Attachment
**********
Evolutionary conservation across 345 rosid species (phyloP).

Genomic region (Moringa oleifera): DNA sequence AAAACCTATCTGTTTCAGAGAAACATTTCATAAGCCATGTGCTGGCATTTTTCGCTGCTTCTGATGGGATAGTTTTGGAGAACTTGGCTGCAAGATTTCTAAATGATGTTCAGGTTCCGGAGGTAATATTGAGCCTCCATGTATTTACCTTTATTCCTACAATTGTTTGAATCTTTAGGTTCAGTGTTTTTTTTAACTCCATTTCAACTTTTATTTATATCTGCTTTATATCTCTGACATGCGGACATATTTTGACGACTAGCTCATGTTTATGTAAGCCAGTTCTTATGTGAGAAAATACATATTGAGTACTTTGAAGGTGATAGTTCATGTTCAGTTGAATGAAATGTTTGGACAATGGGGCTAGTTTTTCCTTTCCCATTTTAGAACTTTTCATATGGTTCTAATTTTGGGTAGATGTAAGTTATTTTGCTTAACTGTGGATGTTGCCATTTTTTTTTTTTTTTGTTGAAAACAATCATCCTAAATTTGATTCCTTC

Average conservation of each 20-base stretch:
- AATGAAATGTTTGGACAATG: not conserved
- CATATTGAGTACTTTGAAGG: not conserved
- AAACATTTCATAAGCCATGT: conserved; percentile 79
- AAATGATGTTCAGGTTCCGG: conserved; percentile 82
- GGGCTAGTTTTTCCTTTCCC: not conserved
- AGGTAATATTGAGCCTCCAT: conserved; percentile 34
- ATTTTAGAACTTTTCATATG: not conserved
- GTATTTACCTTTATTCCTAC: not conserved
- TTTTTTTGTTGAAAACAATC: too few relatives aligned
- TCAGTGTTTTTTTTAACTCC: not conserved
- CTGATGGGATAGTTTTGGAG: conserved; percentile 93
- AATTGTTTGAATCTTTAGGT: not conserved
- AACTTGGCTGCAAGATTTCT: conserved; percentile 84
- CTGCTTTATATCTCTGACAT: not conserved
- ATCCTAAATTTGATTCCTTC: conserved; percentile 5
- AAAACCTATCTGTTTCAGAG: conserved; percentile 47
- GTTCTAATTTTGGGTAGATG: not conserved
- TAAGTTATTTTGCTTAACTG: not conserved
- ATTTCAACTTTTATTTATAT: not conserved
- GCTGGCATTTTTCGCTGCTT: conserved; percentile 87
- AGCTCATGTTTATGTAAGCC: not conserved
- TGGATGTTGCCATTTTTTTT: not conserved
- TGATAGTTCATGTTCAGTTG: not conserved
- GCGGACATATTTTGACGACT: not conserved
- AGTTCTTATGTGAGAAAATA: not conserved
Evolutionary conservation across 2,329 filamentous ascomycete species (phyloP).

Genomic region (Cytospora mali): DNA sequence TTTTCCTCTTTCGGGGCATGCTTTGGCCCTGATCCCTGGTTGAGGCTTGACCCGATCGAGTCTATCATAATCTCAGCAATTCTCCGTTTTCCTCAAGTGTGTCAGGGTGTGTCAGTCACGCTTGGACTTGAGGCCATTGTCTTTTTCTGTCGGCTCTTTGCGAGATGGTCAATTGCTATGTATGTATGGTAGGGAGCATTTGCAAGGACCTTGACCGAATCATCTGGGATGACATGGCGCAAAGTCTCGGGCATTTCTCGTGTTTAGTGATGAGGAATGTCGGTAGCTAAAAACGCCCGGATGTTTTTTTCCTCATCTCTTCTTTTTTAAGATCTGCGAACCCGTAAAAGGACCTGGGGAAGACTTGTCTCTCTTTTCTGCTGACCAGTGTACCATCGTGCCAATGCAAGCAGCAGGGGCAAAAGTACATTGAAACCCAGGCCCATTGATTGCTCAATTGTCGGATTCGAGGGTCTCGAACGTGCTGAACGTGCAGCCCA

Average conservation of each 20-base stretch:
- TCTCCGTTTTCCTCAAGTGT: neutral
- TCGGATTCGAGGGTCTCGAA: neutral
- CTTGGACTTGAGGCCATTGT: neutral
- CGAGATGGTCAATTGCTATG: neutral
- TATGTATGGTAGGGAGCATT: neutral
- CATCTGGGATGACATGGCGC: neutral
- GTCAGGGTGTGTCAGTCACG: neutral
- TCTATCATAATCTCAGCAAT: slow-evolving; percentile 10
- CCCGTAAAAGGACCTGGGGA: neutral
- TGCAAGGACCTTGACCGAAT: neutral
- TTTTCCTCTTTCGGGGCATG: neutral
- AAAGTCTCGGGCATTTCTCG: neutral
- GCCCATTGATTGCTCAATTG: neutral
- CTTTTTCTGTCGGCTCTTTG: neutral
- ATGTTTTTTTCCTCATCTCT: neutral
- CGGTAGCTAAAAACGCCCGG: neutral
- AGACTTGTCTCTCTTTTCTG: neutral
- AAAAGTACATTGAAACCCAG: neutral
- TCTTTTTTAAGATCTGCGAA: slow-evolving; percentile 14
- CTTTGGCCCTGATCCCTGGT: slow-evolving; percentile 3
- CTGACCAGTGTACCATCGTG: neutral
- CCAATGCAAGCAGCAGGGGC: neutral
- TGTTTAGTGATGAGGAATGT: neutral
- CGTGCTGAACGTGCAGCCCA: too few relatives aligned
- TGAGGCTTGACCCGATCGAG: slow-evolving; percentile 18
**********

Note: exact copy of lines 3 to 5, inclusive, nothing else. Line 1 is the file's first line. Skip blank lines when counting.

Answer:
Average conservation of each 20-base stretch:
- AATGAAATGTTTGGACAATG: not conserved
- CATATTGAGTACTTTGAAGG: not conserved